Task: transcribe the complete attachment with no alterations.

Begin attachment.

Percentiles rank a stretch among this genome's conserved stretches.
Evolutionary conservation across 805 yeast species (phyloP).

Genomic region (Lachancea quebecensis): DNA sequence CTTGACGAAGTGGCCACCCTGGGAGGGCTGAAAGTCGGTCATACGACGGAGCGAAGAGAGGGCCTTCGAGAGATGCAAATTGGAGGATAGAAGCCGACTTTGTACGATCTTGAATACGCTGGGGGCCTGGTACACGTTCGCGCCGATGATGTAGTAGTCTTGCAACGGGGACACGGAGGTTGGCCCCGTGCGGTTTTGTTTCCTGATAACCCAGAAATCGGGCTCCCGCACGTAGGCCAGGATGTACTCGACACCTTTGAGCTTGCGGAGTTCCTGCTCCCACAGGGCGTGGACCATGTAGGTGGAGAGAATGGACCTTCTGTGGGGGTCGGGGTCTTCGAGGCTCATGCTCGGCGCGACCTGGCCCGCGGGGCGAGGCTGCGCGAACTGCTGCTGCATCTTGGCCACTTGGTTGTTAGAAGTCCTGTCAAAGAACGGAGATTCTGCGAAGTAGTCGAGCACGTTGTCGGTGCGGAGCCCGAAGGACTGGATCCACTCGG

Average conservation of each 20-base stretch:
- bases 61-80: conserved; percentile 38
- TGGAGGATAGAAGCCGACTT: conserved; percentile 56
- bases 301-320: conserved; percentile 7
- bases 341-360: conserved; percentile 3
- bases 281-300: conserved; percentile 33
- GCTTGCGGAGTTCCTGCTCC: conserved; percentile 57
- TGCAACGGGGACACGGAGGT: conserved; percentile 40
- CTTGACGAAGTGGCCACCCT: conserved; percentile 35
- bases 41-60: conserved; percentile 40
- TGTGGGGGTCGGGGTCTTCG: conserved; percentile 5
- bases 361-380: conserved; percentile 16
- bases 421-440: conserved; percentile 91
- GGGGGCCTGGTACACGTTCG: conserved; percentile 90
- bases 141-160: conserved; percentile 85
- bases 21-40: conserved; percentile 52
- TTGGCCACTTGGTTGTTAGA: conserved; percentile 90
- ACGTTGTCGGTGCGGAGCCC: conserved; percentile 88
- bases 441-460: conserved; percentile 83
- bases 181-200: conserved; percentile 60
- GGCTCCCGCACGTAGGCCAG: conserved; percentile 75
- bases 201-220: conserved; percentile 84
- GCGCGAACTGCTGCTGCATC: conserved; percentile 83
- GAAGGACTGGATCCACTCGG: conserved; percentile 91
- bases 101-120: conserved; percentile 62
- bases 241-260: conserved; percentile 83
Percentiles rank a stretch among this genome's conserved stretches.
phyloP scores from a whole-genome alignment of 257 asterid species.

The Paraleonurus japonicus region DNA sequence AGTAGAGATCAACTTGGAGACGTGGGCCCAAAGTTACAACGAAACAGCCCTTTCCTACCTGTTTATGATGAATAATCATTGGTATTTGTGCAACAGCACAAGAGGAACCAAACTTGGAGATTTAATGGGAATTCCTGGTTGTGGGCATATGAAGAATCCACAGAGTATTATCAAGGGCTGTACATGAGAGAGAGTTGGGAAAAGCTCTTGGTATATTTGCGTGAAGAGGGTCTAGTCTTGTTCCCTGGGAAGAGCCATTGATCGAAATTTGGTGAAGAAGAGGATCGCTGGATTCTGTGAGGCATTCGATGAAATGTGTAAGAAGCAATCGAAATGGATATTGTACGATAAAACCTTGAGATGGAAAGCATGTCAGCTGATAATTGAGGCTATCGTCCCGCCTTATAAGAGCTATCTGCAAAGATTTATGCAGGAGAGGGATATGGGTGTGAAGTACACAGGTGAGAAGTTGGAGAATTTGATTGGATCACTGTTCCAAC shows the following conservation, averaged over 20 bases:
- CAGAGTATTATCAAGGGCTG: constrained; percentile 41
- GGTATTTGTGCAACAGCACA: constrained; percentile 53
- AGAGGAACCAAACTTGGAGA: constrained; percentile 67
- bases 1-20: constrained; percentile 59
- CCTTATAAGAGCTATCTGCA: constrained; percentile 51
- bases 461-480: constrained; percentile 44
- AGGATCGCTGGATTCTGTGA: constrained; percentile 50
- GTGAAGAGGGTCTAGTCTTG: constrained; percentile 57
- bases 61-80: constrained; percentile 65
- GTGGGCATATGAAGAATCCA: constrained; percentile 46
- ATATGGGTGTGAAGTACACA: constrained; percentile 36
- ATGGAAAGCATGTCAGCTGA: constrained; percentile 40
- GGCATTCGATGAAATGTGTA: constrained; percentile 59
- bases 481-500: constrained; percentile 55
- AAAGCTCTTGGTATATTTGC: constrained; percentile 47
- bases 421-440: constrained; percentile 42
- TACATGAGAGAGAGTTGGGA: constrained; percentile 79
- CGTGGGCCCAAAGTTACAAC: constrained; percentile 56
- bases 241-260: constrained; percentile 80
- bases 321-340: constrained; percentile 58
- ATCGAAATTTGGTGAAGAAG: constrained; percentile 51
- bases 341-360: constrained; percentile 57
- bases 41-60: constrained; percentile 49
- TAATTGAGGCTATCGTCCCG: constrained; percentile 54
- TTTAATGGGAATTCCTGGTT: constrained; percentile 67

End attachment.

Percentiles rank a stretch among this genome's conserved stretches.
Evolutionary conservation across 805 yeast species (phyloP).

Genomic region (Lachancea quebecensis): DNA sequence CTTGACGAAGTGGCCACCCTGGGAGGGCTGAAAGTCGGTCATACGACGGAGCGAAGAGAGGGCCTTCGAGAGATGCAAATTGGAGGATAGAAGCCGACTTTGTACGATCTTGAATACGCTGGGGGCCTGGTACACGTTCGCGCCGATGATGTAGTAGTCTTGCAACGGGGACACGGAGGTTGGCCCCGTGCGGTTTTGTTTCCTGATAACCCAGAAATCGGGCTCCCGCACGTAGGCCAGGATGTACTCGACACCTTTGAGCTTGCGGAGTTCCTGCTCCCACAGGGCGTGGACCATGTAGGTGGAGAGAATGGACCTTCTGTGGGGGTCGGGGTCTTCGAGGCTCATGCTCGGCGCGACCTGGCCCGCGGGGCGAGGCTGCGCGAACTGCTGCTGCATCTTGGCCACTTGGTTGTTAGAAGTCCTGTCAAAGAACGGAGATTCTGCGAAGTAGTCGAGCACGTTGTCGGTGCGGAGCCCGAAGGACTGGATCCACTCGG

Average conservation of each 20-base stretch:
- bases 61-80: conserved; percentile 38
- TGGAGGATAGAAGCCGACTT: conserved; percentile 56
- bases 301-320: conserved; percentile 7
- bases 341-360: conserved; percentile 3
- bases 281-300: conserved; percentile 33
- GCTTGCGGAGTTCCTGCTCC: conserved; percentile 57
- TGCAACGGGGACACGGAGGT: conserved; percentile 40
- CTTGACGAAGTGGCCACCCT: conserved; percentile 35
- bases 41-60: conserved; percentile 40
- TGTGGGGGTCGGGGTCTTCG: conserved; percentile 5
- bases 361-380: conserved; percentile 16
- bases 421-440: conserved; percentile 91
- GGGGGCCTGGTACACGTTCG: conserved; percentile 90
- bases 141-160: conserved; percentile 85
- bases 21-40: conserved; percentile 52
- TTGGCCACTTGGTTGTTAGA: conserved; percentile 90
- ACGTTGTCGGTGCGGAGCCC: conserved; percentile 88
- bases 441-460: conserved; percentile 83
- bases 181-200: conserved; percentile 60
- GGCTCCCGCACGTAGGCCAG: conserved; percentile 75
- bases 201-220: conserved; percentile 84
- GCGCGAACTGCTGCTGCATC: conserved; percentile 83
- GAAGGACTGGATCCACTCGG: conserved; percentile 91
- bases 101-120: conserved; percentile 62
- bases 241-260: conserved; percentile 83
Percentiles rank a stretch among this genome's conserved stretches.
phyloP scores from a whole-genome alignment of 257 asterid species.

The Paraleonurus japonicus region DNA sequence AGTAGAGATCAACTTGGAGACGTGGGCCCAAAGTTACAACGAAACAGCCCTTTCCTACCTGTTTATGATGAATAATCATTGGTATTTGTGCAACAGCACAAGAGGAACCAAACTTGGAGATTTAATGGGAATTCCTGGTTGTGGGCATATGAAGAATCCACAGAGTATTATCAAGGGCTGTACATGAGAGAGAGTTGGGAAAAGCTCTTGGTATATTTGCGTGAAGAGGGTCTAGTCTTGTTCCCTGGGAAGAGCCATTGATCGAAATTTGGTGAAGAAGAGGATCGCTGGATTCTGTGAGGCATTCGATGAAATGTGTAAGAAGCAATCGAAATGGATATTGTACGATAAAACCTTGAGATGGAAAGCATGTCAGCTGATAATTGAGGCTATCGTCCCGCCTTATAAGAGCTATCTGCAAAGATTTATGCAGGAGAGGGATATGGGTGTGAAGTACACAGGTGAGAAGTTGGAGAATTTGATTGGATCACTGTTCCAAC shows the following conservation, averaged over 20 bases:
- CAGAGTATTATCAAGGGCTG: constrained; percentile 41
- GGTATTTGTGCAACAGCACA: constrained; percentile 53
- AGAGGAACCAAACTTGGAGA: constrained; percentile 67
- bases 1-20: constrained; percentile 59
- CCTTATAAGAGCTATCTGCA: constrained; percentile 51
- bases 461-480: constrained; percentile 44
- AGGATCGCTGGATTCTGTGA: constrained; percentile 50
- GTGAAGAGGGTCTAGTCTTG: constrained; percentile 57
- bases 61-80: constrained; percentile 65
- GTGGGCATATGAAGAATCCA: constrained; percentile 46
- ATATGGGTGTGAAGTACACA: constrained; percentile 36
- ATGGAAAGCATGTCAGCTGA: constrained; percentile 40
- GGCATTCGATGAAATGTGTA: constrained; percentile 59
- bases 481-500: constrained; percentile 55
- AAAGCTCTTGGTATATTTGC: constrained; percentile 47
- bases 421-440: constrained; percentile 42
- TACATGAGAGAGAGTTGGGA: constrained; percentile 79
- CGTGGGCCCAAAGTTACAAC: constrained; percentile 56
- bases 241-260: constrained; percentile 80
- bases 321-340: constrained; percentile 58
- ATCGAAATTTGGTGAAGAAG: constrained; percentile 51
- bases 341-360: constrained; percentile 57
- bases 41-60: constrained; percentile 49
- TAATTGAGGCTATCGTCCCG: constrained; percentile 54
- TTTAATGGGAATTCCTGGTT: constrained; percentile 67